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Hybrid Willows for a three acre property  RSS feed

 
Scott Foster
Posts: 59
Location: 6a
2
forest garden hugelkultur woodworking
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My yard is three acres and I have "NO" privacy when I'm out working.  My back lot-line butts up to an equestrian training center and my neighbor to the West runs a commercial cabinet making business.   Regardless of where I am in the yard, there is no privacy.

I'm the kind of person that considers working in the food forest like my religion or zen time so I want to plant my privacy.

I'm seriously considering the Hybrid Willow.   Can anyone think of a reason why I should not plant this tree?  Is there something I'm missing.

The Positive:

1.  Great privacy hedge
2.  biomass
3. nitrogen enhancer
4. basket making
5. Wind break
6. Rooting Aid


Negative:

1. I would need 30 + trees so planting would be a little like monoculture 
2. Not the longest lived plant
3. Trees get 40 to 70 ft tall so I will have to be careful about knocking out the sun in areas.
4. Prone to damage by tent caterpillar

Thanks for your thought on this tree!


Regards, Scott



 
 
Rebecca Norman
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Posts: 1273
Location: Ladakh, Indian Himalayas at 10,500 feet, zone 5
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food preservation greening the desert solar trees
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I don't know what hybrid willows are, but I'm very familiar with willows in general.

They respond very well to being pollarded (whacked off at some height in the end of the dormant season) and put out copious shoots within a month or two, so you wouldn't have to let them grow to full height. We pollard ours in Ladakh every 3 years or so, once they are well established. We cut them at about 7 feet, and they reshoot to like 20 within the same season. Every three years we get a harvest of poles and twigs.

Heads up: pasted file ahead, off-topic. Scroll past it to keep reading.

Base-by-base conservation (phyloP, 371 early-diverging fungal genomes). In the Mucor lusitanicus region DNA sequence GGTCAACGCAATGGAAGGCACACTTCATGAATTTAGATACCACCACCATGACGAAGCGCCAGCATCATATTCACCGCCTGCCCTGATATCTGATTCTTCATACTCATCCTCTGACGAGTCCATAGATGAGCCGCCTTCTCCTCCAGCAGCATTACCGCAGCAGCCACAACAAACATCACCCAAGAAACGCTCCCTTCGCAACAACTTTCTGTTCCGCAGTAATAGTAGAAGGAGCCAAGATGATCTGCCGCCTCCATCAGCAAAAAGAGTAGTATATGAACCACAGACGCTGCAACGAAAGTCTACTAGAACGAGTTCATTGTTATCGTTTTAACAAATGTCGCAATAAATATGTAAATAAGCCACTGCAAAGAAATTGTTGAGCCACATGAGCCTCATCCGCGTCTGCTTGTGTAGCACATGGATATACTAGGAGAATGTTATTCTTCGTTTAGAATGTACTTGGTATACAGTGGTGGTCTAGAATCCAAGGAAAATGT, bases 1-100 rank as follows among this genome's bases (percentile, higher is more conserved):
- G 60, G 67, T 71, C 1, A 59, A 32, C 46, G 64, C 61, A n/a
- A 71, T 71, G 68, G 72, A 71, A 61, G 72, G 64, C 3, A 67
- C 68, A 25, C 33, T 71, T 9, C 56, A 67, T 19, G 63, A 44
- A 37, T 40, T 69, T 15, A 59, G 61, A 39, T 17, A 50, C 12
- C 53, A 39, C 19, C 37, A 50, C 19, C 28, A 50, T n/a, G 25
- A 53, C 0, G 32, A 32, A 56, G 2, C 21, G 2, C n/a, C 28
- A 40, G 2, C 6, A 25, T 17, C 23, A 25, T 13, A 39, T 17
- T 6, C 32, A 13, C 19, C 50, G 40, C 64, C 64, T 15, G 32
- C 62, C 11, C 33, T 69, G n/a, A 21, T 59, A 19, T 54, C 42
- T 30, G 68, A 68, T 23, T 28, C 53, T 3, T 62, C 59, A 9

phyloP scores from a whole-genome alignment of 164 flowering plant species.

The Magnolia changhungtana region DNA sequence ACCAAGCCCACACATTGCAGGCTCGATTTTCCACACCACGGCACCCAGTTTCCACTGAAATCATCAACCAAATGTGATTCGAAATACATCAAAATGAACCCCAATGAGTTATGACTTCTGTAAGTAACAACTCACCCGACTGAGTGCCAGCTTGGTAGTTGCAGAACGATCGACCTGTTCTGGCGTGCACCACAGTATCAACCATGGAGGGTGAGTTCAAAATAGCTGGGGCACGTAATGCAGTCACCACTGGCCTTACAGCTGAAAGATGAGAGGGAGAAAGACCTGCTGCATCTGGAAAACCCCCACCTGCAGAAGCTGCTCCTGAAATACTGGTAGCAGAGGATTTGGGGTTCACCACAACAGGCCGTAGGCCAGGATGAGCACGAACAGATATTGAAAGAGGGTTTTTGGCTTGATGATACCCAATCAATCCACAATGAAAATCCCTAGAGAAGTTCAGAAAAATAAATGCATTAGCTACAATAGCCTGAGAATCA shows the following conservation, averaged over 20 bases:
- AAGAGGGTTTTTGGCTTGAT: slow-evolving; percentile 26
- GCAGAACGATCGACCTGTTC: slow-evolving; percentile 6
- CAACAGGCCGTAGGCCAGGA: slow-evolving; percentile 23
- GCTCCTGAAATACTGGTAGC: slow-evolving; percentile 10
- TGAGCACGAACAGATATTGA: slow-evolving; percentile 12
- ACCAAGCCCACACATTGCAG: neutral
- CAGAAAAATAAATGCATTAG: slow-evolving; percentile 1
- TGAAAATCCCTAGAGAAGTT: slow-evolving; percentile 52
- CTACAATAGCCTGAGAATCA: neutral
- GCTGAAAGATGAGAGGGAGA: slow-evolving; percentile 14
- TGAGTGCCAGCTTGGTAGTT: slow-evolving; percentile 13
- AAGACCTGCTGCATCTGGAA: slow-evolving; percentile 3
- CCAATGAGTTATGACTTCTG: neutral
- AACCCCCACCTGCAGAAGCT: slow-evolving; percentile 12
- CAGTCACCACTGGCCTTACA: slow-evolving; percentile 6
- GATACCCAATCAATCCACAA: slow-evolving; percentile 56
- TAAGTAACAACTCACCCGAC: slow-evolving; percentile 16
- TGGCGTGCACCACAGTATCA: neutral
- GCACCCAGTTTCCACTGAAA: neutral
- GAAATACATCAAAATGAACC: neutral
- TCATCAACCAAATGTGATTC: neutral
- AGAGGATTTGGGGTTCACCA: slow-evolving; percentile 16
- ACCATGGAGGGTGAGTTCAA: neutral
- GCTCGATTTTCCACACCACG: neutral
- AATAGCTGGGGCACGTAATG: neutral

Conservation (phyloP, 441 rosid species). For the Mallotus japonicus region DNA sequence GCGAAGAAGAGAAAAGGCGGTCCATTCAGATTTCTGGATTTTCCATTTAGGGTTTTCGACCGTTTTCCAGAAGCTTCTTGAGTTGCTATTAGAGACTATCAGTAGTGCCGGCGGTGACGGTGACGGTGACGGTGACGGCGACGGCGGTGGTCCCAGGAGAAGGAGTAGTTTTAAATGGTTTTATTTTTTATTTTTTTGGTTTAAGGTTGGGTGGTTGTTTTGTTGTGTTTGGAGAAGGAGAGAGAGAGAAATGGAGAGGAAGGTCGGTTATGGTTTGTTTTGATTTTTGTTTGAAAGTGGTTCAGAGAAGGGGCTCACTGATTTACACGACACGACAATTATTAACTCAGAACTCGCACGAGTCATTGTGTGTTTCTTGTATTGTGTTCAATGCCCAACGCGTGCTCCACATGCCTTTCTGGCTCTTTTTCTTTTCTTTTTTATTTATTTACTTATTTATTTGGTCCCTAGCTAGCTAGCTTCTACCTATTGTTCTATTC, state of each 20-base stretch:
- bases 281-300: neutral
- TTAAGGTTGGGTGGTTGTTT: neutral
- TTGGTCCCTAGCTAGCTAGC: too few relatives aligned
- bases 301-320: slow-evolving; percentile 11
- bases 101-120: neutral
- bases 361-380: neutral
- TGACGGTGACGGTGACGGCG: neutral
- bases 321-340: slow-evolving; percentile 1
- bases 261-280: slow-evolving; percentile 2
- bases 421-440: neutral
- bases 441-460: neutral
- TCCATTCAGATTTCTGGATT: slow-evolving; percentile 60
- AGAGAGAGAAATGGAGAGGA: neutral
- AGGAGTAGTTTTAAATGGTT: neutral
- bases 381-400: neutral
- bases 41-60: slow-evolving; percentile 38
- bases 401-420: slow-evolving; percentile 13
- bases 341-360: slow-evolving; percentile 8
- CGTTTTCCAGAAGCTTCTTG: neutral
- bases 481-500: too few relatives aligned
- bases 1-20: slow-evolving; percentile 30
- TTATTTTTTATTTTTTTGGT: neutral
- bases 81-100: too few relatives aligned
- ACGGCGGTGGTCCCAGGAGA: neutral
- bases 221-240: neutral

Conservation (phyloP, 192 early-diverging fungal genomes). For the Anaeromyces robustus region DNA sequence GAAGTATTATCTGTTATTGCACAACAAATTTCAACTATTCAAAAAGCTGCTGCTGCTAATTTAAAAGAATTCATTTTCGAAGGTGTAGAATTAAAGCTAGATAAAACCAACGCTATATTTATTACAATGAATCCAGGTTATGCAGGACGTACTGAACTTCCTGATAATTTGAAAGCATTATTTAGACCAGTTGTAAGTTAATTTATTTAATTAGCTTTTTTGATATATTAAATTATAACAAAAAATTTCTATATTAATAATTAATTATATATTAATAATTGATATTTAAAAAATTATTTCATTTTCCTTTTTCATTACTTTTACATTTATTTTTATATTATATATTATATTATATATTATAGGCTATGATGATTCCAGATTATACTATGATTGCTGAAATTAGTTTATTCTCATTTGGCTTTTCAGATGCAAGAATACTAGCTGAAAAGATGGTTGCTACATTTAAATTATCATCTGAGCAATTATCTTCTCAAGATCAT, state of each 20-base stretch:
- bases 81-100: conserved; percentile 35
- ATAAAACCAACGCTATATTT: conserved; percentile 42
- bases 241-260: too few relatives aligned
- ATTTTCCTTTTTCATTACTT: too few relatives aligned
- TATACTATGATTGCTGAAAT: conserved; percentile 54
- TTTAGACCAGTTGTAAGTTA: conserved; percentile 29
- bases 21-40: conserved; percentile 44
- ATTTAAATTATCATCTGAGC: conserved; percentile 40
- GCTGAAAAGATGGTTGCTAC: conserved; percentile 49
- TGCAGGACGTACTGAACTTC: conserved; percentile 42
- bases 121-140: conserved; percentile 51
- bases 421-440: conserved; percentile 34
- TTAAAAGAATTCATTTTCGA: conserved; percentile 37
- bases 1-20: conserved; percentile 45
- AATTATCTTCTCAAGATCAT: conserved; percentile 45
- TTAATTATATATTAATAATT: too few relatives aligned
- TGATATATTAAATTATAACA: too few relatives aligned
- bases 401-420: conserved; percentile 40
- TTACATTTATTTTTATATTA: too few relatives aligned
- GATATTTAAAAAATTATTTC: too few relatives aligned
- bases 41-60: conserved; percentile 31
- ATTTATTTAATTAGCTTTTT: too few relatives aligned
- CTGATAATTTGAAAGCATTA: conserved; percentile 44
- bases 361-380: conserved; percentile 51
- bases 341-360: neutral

Yeah, if that would be a long line of the same trees, do consider varying it instead and putting in some other things that would give you joy or food or something, not only block the view.

What do you mean by they enhance nitrogen?
 
Scott Foster
Posts: 59
Location: 6a
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forest garden hugelkultur woodworking
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Rebecca Norman wrote:I don't know what hybrid willows are, but I'm very familiar with willows in general.

They respond very well to being pollarded (whacked off at some height in the end of the dormant season) and put out copious shoots within a month or two, so you wouldn't have to let them grow to full height. We pollard ours in Ladakh every 3 years or so, once they are well established. We cut them at about 7 feet, and they reshoot to like 20 within the same season. Every three years we get a harvest of poles and twigs.

Yeah, if that would be a long line of the same trees, do consider varying it instead and putting in some other things that would give you joy or food or something, not only block the view.

What do you mean by they enhance nitrogen?



Rebecca I was referring to nitrogen fixing/ nitrogen enhancing.  Check out this link  http://www.washington.edu/news/2016/05/20/bacteria-in-branches-naturally-fertilize-trees/
 
Dale Hodgins
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Posts: 6786
Location: Victoria British Columbia-Canada
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Many willows cause far more problems than they solve. They sprout up everywhere, make really low quality firewood , that is difficult to split and if any portion of it is living when it goes into hugelkultur, it's likely to grow. Something with fruit, like plum, is less likely to get away on you. Alder and Poplar are fast growers. Both of them require work as well, but they don't run rampant, like many willows do.
 
Scott Foster
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Location: 6a
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Dale Hodgins wrote:Many willows cause far more problems than they solve. They sprout up everywhere, make really low quality firewood , that is difficult to split and if any portion of it is living when it goes into hugelkultur, it's likely to grow. Something with fruit, like plum, is less likely to get away on you. Alder and Poplar are fast growers. Both of them require work as well, but they don't run rampant, like many willows do.


Thanks Dale,

When thinking biomass I didn't consider having willows growing out of my hugel!  Good point.
 
I agree. Here's the link: http://stoves2.com
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